will the soda machine at work accept it so I can get a Pepsi?

    "Do what you can with what you have where you are." - Teddy Roosevelt

    by Andrew C White on Mon Jan 07, 2013 at 02:27:29 PM PST

  •  I disagree with this (0+ / 0-)
    But it's a heck of a lot less absurd than allowing Republicans to tank the national and global economy over a budget fight.
    I don't think there's anything wrong with a legitimate budget fight. The problem is that the economy is being held hostage over their easily disprovable fantasy on tax policy, not legitimate budget issues.

    I'm no philosopher, I am no poet, I'm just trying to help you out - Gomez (from the song Hamoa Beach)

    by jhecht on Mon Jan 07, 2013 at 02:28:52 PM PST

  •  Obama will never circumvent the debt ceiling... (0+ / 0-)

    because then he couldn’t use it as the excuse to give in to Republican hostage takers’ demands.

    Talk about kllling the goose….

  •  Questions about the $1 trillion coin (1+ / 0-)
    Recommended by:
    rwsab

    Who goes on the obverse? Grover Cleveland, perhaps?

    What happens if it gets lost in the couch cushions?  Perhaps POTUS should take a look at the monetary customs of Yap, just in case.

    Also, how many diet sodas will this coin buy from your average vending machine?  

    Barack Obama for President

    by looty on Mon Jan 07, 2013 at 02:29:18 PM PST

    •  Put Reagan on the "heads" side (2+ / 0-)
      Recommended by:
      bmcphail, bartcopfan

      Put an inscription of the Boston Tea Party on the "tails" side.

      (eg)

    •  Put Boehner on it... (1+ / 0-)
      Recommended by:
      cybersaur

      and plate it in shiny bronze, so it looks just like him. 8^)

    •  Let's put the 22nd Pres on one side, 24th on other (1+ / 0-)
      Recommended by:
      GeoffT

      Both of whom happen to be Grover Cleveland!

      I don't know what's been trickling down, but it hasn't been pleasant---N. Pelosi

      by Russycle on Mon Jan 07, 2013 at 03:04:11 PM PST

      [ Parent ]

    •  Put Obama on it. (0+ / 0-)

      Highest denomination coin evah!
      Actually, this idea is going nowhere. It's only utility is that it can appear to be an alternative to negotiating with Hostage Takers. Obama doesn't have to support it or even mention it, as long as it is "taken seriously" by "Serious People", it provides at least the illusion of another way out of the box that doesn't depend on the House of Representatives.
      From the Hostage Takers standpoint, they lose their advantage if Obama can get around them.
      There was an interview I read with a Police Hostage Negotiator (maybe @ Maddow), asking about the negotiation strategy for this specific hostage situation and his point was that the Hostage Taker has to be made to understand that he doesn't hold the cards, that the people outside have options he can't control.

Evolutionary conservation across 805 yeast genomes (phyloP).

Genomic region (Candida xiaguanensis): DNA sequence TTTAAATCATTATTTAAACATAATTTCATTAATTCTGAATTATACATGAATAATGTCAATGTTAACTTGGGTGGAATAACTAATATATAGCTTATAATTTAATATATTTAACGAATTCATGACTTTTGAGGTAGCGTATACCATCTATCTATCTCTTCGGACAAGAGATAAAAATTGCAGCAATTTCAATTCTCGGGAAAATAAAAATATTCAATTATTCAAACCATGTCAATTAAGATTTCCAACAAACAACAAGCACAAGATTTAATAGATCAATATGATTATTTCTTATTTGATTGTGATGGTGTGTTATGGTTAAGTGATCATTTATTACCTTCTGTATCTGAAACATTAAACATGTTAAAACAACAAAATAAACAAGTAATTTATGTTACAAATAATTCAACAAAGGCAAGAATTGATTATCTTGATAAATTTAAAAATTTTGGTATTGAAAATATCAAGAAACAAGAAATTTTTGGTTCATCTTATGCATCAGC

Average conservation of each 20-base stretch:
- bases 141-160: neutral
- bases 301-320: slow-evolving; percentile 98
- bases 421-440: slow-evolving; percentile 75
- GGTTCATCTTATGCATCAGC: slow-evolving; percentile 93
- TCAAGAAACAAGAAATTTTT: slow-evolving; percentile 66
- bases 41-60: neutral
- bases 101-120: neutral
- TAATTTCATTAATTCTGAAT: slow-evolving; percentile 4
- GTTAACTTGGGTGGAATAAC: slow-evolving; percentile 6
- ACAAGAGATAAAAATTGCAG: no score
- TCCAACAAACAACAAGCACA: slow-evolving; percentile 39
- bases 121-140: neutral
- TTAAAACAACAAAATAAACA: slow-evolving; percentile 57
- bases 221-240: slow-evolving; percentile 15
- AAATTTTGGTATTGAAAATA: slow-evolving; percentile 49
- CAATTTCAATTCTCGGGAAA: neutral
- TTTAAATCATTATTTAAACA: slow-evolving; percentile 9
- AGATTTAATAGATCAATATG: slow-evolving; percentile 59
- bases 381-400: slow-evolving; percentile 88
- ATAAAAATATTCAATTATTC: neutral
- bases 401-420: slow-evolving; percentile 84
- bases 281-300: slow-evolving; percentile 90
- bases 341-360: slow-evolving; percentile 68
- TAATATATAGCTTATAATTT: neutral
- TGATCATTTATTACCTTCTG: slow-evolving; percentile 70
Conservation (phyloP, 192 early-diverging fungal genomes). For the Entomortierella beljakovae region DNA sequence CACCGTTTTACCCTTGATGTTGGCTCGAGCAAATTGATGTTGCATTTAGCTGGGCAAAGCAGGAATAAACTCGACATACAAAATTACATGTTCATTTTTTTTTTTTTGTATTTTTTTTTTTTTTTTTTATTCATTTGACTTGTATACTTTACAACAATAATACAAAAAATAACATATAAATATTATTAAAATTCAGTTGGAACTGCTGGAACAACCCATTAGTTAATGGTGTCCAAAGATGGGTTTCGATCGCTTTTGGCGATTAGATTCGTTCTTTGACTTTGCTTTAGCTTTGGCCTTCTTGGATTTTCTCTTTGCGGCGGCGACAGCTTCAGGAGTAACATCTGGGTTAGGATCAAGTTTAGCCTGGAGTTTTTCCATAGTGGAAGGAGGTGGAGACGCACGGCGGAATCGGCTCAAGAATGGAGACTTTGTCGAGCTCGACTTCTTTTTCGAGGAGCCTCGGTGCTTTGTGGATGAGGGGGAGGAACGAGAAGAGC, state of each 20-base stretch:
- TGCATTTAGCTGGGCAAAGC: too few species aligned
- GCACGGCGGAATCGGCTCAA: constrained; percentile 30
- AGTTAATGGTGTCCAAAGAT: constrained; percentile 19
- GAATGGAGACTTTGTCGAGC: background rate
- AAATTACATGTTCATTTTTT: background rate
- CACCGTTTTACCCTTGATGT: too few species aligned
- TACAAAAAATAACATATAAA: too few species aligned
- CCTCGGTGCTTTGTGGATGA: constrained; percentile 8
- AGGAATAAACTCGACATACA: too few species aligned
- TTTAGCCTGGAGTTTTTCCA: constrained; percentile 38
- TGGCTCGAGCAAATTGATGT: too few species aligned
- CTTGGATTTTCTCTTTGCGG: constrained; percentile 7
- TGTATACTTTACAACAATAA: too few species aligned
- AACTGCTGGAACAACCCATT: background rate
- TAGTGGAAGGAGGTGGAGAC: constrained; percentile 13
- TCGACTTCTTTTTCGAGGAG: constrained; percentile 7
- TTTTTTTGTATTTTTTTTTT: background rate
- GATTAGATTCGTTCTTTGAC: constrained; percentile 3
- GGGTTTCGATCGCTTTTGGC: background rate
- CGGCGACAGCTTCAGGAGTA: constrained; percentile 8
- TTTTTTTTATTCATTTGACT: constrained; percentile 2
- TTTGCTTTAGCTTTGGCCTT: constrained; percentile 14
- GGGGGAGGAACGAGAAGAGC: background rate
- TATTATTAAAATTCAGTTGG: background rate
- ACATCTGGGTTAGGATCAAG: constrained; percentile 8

The Coin would function in that role.
      After everyone stops giggling.

      If I ran this circus, things would be DIFFERENT!

      by CwV on Mon Jan 07, 2013 at 04:48:34 PM PST

      [ Parent ]

  •  Nothing to fear? (0+ / 0-)

    I know what you mean, but really ...

    Just because the GOP House "won't really" let us default, Obama will 'nip it in the bud' with his Barney-Fife like negotiating toughness.

    So there's plenty to fear: on SS, Medicare, Medicaid etc. etc.

  •  Lots of Things Obama Will Never Do (2+ / 0-)
    Recommended by:
    Ky DEM, bartcopfan

    He could invoke the 14th Amendment or do the coin.  But he will never do any of those because he doesn't want to upset people.  Which is why he is a horrible negotiator.

    President Obama needs to be more liberal.

    by jimgilliamv2 on Mon Jan 07, 2013 at 02:31:47 PM PST

  •  An Accounting Entry (2+ / 0-)
    Recommended by:
    OleHippieChick, Capt Morgan

    It should be noted that there's absolutely no reason to "repurchase" this coin either.  We're talking about something that is essentially an accounting entry.  If it's not repurchased, it's not like it's going anywhere.  

    The ability to print our own sovereign currency has no actual mathematical limit.  There are things we should be aware of (pursuing full employment, then regulating money supply, etc) but aside from that, it's basically just an accounting entry that substantially demonstrates the point that we can print our own money (which should have been patently obvious from the start, but I guess you don't need a macroeconomics course to run for Congress.)

    It is a mistake to think you can solve any major problems just with potatoes. ~~ Douglas Adams

    by Remillard on Mon Jan 07, 2013 at 02:32:43 PM PST

  •  I gotta see the vending machine it'll fit in! (0+ / 0-)
  •  Three thoughts come to mind... beyond (3+ / 0-)
    Recommended by:
    Sparhawk, OleHippieChick, bartcopfan

    wondering if the soda machine at the office will accept the coin....

    1. Acknowledging the President could mint the coin completely undermines the GOP position on the debt limit and renders it null and void

    2. Minting such a coin is absurd